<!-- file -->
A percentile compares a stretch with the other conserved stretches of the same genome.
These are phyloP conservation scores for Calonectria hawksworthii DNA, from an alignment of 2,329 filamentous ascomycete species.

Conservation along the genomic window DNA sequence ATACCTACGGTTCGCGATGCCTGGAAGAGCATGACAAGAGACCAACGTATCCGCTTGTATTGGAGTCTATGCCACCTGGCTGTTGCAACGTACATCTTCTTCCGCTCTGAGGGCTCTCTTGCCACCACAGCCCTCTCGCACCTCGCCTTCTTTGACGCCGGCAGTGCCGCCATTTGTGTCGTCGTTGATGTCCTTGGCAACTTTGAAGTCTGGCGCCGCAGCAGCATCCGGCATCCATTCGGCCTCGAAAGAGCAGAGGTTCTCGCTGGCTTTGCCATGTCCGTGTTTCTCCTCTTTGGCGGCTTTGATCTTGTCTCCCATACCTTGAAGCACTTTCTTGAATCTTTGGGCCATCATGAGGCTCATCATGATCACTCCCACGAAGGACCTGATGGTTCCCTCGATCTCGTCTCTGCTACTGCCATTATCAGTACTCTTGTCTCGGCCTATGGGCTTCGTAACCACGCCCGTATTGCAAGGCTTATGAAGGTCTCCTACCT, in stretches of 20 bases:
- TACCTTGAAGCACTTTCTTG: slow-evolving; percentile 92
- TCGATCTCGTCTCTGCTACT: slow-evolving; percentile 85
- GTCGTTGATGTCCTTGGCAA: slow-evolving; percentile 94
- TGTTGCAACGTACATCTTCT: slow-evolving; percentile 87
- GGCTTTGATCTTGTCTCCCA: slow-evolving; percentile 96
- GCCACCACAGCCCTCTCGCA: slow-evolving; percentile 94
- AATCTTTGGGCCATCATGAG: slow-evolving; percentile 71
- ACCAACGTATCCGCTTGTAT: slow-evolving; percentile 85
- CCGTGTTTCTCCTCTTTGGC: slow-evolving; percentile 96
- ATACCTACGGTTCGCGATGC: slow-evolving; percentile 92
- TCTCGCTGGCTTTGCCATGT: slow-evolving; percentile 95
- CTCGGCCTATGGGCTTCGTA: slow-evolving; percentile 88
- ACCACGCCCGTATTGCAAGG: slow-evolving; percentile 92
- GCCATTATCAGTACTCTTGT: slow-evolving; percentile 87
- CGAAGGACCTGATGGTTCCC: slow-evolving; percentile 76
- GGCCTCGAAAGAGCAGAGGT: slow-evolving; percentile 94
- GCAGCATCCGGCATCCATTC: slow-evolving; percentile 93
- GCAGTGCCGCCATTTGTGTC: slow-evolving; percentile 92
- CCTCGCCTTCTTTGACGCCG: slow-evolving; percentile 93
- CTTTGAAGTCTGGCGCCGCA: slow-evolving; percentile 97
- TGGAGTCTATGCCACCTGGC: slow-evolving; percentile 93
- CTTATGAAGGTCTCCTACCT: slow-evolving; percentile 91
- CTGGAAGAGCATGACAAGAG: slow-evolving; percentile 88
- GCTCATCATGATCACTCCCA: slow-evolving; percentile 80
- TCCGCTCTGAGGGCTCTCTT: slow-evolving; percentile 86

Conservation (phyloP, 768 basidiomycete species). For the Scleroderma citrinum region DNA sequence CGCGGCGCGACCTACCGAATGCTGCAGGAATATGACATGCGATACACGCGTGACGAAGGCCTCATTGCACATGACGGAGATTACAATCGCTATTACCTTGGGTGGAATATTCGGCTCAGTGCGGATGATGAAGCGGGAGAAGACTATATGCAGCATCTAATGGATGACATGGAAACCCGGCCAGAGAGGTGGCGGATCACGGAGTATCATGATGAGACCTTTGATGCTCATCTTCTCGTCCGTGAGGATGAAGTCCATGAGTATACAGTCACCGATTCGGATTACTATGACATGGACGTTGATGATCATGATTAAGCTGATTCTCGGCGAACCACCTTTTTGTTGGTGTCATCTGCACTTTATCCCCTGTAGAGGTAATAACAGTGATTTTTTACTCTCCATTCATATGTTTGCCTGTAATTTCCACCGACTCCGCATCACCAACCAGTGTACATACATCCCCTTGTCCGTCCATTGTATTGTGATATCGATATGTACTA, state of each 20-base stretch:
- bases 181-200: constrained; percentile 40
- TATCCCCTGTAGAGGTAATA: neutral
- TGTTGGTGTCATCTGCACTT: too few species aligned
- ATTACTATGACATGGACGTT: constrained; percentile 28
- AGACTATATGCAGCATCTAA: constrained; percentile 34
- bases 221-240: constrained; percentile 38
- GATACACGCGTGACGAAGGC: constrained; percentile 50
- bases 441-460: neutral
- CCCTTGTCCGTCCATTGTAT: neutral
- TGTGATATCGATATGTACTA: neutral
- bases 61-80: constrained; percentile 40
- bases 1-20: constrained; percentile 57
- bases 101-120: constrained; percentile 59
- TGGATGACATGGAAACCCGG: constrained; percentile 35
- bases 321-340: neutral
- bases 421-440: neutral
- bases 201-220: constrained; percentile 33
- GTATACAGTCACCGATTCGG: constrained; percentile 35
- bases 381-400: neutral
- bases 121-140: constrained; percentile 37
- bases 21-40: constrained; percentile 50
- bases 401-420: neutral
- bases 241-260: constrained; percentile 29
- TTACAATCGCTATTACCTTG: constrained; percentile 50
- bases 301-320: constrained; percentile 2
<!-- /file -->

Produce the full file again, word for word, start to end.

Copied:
A percentile compares a stretch with the other conserved stretches of the same genome.
These are phyloP conservation scores for Calonectria hawksworthii DNA, from an alignment of 2,329 filamentous ascomycete species.

Conservation along the genomic window DNA sequence ATACCTACGGTTCGCGATGCCTGGAAGAGCATGACAAGAGACCAACGTATCCGCTTGTATTGGAGTCTATGCCACCTGGCTGTTGCAACGTACATCTTCTTCCGCTCTGAGGGCTCTCTTGCCACCACAGCCCTCTCGCACCTCGCCTTCTTTGACGCCGGCAGTGCCGCCATTTGTGTCGTCGTTGATGTCCTTGGCAACTTTGAAGTCTGGCGCCGCAGCAGCATCCGGCATCCATTCGGCCTCGAAAGAGCAGAGGTTCTCGCTGGCTTTGCCATGTCCGTGTTTCTCCTCTTTGGCGGCTTTGATCTTGTCTCCCATACCTTGAAGCACTTTCTTGAATCTTTGGGCCATCATGAGGCTCATCATGATCACTCCCACGAAGGACCTGATGGTTCCCTCGATCTCGTCTCTGCTACTGCCATTATCAGTACTCTTGTCTCGGCCTATGGGCTTCGTAACCACGCCCGTATTGCAAGGCTTATGAAGGTCTCCTACCT, in stretches of 20 bases:
- TACCTTGAAGCACTTTCTTG: slow-evolving; percentile 92
- TCGATCTCGTCTCTGCTACT: slow-evolving; percentile 85
- GTCGTTGATGTCCTTGGCAA: slow-evolving; percentile 94
- TGTTGCAACGTACATCTTCT: slow-evolving; percentile 87
- GGCTTTGATCTTGTCTCCCA: slow-evolving; percentile 96
- GCCACCACAGCCCTCTCGCA: slow-evolving; percentile 94
- AATCTTTGGGCCATCATGAG: slow-evolving; percentile 71
- ACCAACGTATCCGCTTGTAT: slow-evolving; percentile 85
- CCGTGTTTCTCCTCTTTGGC: slow-evolving; percentile 96
- ATACCTACGGTTCGCGATGC: slow-evolving; percentile 92
- TCTCGCTGGCTTTGCCATGT: slow-evolving; percentile 95
- CTCGGCCTATGGGCTTCGTA: slow-evolving; percentile 88
- ACCACGCCCGTATTGCAAGG: slow-evolving; percentile 92
- GCCATTATCAGTACTCTTGT: slow-evolving; percentile 87
- CGAAGGACCTGATGGTTCCC: slow-evolving; percentile 76
- GGCCTCGAAAGAGCAGAGGT: slow-evolving; percentile 94
- GCAGCATCCGGCATCCATTC: slow-evolving; percentile 93
- GCAGTGCCGCCATTTGTGTC: slow-evolving; percentile 92
- CCTCGCCTTCTTTGACGCCG: slow-evolving; percentile 93
- CTTTGAAGTCTGGCGCCGCA: slow-evolving; percentile 97
- TGGAGTCTATGCCACCTGGC: slow-evolving; percentile 93
- CTTATGAAGGTCTCCTACCT: slow-evolving; percentile 91
- CTGGAAGAGCATGACAAGAG: slow-evolving; percentile 88
- GCTCATCATGATCACTCCCA: slow-evolving; percentile 80
- TCCGCTCTGAGGGCTCTCTT: slow-evolving; percentile 86

Conservation (phyloP, 768 basidiomycete species). For the Scleroderma citrinum region DNA sequence CGCGGCGCGACCTACCGAATGCTGCAGGAATATGACATGCGATACACGCGTGACGAAGGCCTCATTGCACATGACGGAGATTACAATCGCTATTACCTTGGGTGGAATATTCGGCTCAGTGCGGATGATGAAGCGGGAGAAGACTATATGCAGCATCTAATGGATGACATGGAAACCCGGCCAGAGAGGTGGCGGATCACGGAGTATCATGATGAGACCTTTGATGCTCATCTTCTCGTCCGTGAGGATGAAGTCCATGAGTATACAGTCACCGATTCGGATTACTATGACATGGACGTTGATGATCATGATTAAGCTGATTCTCGGCGAACCACCTTTTTGTTGGTGTCATCTGCACTTTATCCCCTGTAGAGGTAATAACAGTGATTTTTTACTCTCCATTCATATGTTTGCCTGTAATTTCCACCGACTCCGCATCACCAACCAGTGTACATACATCCCCTTGTCCGTCCATTGTATTGTGATATCGATATGTACTA, state of each 20-base stretch:
- bases 181-200: constrained; percentile 40
- TATCCCCTGTAGAGGTAATA: neutral
- TGTTGGTGTCATCTGCACTT: too few species aligned
- ATTACTATGACATGGACGTT: constrained; percentile 28
- AGACTATATGCAGCATCTAA: constrained; percentile 34
- bases 221-240: constrained; percentile 38
- GATACACGCGTGACGAAGGC: constrained; percentile 50
- bases 441-460: neutral
- CCCTTGTCCGTCCATTGTAT: neutral
- TGTGATATCGATATGTACTA: neutral
- bases 61-80: constrained; percentile 40
- bases 1-20: constrained; percentile 57
- bases 101-120: constrained; percentile 59
- TGGATGACATGGAAACCCGG: constrained; percentile 35
- bases 321-340: neutral
- bases 421-440: neutral
- bases 201-220: constrained; percentile 33
- GTATACAGTCACCGATTCGG: constrained; percentile 35
- bases 381-400: neutral
- bases 121-140: constrained; percentile 37
- bases 21-40: constrained; percentile 50
- bases 401-420: neutral
- bases 241-260: constrained; percentile 29
- TTACAATCGCTATTACCTTG: constrained; percentile 50
- bases 301-320: constrained; percentile 2